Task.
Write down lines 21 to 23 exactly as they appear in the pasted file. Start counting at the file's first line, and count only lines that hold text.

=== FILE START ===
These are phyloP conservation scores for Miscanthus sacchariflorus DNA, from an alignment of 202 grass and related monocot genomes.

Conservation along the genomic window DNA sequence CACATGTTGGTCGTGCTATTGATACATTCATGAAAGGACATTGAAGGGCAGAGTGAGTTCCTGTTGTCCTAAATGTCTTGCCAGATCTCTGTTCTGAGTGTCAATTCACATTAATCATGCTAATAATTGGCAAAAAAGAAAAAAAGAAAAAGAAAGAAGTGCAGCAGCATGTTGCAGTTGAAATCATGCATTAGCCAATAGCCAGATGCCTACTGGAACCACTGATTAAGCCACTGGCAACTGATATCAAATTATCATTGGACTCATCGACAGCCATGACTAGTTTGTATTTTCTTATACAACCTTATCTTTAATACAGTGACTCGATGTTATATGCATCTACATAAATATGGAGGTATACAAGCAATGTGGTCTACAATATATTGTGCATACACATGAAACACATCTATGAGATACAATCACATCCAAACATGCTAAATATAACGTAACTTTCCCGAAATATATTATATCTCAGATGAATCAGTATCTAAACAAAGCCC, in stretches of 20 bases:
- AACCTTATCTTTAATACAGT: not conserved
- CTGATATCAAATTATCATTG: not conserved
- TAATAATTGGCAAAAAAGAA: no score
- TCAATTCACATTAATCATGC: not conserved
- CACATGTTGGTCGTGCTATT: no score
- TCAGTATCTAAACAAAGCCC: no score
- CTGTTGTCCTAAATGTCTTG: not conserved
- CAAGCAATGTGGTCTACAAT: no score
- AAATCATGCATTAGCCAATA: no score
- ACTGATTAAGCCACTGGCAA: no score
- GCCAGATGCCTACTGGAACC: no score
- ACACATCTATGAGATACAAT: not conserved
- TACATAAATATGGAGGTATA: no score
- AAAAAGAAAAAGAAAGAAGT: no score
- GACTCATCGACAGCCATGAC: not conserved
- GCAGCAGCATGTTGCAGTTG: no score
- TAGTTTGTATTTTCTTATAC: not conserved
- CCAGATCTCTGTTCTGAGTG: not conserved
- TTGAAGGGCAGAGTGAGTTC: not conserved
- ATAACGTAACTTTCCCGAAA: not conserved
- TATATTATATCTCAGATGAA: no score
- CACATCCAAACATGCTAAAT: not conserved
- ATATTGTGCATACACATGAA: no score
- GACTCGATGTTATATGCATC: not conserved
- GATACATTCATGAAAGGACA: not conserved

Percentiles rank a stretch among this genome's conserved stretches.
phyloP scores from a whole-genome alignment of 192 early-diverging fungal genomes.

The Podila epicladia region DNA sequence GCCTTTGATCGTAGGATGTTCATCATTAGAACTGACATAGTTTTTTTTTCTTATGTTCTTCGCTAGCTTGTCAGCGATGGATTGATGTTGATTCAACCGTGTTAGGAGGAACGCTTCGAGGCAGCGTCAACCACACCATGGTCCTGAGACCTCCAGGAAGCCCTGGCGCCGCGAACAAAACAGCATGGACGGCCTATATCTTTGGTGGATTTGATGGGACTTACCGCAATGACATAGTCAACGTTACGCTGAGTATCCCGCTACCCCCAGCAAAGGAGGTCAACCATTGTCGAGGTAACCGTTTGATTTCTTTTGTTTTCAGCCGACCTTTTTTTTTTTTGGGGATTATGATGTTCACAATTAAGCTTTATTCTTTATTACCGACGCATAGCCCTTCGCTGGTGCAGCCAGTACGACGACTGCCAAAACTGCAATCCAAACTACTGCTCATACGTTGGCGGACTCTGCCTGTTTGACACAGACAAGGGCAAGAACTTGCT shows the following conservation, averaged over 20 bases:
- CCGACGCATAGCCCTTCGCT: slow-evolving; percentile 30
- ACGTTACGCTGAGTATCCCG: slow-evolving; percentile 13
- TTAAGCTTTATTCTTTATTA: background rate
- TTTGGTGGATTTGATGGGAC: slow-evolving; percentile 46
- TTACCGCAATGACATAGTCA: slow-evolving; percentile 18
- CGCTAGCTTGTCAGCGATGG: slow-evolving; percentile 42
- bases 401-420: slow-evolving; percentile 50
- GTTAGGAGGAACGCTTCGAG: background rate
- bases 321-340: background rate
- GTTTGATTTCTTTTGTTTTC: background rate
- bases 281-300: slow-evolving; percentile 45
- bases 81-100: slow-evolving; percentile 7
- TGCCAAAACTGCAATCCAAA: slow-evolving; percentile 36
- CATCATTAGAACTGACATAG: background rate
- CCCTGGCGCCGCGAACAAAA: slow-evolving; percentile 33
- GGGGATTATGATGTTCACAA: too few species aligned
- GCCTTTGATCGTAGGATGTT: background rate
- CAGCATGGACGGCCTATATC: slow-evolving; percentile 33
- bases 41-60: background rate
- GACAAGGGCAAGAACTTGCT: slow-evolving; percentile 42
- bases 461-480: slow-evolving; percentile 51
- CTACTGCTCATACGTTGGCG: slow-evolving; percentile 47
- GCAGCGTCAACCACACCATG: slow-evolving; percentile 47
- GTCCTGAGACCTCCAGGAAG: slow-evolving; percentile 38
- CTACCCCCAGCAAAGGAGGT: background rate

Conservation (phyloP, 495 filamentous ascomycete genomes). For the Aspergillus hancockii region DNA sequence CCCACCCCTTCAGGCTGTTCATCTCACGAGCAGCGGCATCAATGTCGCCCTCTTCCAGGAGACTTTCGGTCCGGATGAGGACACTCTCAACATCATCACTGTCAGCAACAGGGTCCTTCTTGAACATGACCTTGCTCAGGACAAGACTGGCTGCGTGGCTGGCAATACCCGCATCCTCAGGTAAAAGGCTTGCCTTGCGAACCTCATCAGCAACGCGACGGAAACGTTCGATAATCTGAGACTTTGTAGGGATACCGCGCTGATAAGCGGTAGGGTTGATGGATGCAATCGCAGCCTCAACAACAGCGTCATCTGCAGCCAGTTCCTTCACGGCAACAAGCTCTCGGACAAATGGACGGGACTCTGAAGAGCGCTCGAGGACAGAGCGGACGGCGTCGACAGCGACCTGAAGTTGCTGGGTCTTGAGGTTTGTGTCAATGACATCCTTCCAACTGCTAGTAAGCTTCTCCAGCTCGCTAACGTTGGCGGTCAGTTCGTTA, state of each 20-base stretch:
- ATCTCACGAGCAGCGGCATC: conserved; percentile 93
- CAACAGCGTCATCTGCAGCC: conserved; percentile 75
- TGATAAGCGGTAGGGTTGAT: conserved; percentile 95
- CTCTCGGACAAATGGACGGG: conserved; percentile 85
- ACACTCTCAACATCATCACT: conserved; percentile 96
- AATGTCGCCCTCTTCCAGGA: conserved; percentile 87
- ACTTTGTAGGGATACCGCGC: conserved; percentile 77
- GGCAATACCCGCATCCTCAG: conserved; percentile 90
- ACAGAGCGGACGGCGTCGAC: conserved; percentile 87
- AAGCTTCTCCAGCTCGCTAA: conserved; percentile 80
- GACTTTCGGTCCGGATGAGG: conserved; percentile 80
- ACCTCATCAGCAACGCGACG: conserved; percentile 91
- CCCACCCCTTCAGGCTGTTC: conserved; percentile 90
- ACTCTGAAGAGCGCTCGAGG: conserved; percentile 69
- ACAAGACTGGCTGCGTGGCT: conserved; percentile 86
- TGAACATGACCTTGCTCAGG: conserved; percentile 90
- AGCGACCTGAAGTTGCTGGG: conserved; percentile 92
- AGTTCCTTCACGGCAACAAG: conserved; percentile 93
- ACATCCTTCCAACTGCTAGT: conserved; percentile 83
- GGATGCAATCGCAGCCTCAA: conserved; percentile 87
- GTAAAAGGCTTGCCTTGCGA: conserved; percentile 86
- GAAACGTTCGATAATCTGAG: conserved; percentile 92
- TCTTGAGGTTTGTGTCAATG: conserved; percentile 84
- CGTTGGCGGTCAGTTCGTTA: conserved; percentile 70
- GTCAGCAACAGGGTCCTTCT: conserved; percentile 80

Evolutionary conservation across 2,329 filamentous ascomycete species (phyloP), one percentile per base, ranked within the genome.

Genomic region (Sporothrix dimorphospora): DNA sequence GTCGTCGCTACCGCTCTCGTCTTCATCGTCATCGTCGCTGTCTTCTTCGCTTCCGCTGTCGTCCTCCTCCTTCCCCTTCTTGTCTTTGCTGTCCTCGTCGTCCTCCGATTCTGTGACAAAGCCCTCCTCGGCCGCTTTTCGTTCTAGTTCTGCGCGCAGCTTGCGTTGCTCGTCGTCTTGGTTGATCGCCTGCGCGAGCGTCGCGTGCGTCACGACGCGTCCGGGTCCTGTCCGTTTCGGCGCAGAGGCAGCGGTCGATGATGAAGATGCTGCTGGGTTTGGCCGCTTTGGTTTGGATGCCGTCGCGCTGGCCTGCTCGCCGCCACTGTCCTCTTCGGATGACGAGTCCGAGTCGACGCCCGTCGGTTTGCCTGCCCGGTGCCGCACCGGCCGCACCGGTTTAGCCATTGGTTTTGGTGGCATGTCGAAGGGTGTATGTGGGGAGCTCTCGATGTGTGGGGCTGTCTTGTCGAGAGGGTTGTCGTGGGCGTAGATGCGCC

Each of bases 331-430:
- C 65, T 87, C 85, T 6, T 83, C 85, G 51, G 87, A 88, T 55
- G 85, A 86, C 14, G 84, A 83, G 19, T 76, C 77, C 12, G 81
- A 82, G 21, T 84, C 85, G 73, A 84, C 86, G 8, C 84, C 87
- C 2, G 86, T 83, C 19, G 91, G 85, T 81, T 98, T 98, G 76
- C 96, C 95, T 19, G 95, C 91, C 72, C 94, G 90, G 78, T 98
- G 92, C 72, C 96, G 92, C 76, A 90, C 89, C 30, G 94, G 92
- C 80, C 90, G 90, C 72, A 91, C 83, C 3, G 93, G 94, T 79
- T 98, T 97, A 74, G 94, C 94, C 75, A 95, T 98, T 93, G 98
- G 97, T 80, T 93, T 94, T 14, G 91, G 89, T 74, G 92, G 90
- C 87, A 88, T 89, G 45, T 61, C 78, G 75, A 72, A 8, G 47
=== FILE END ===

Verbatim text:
- TTGAAGGGCAGAGTGAGTTC: not conserved
- ATAACGTAACTTTCCCGAAA: not conserved
- TATATTATATCTCAGATGAA: no score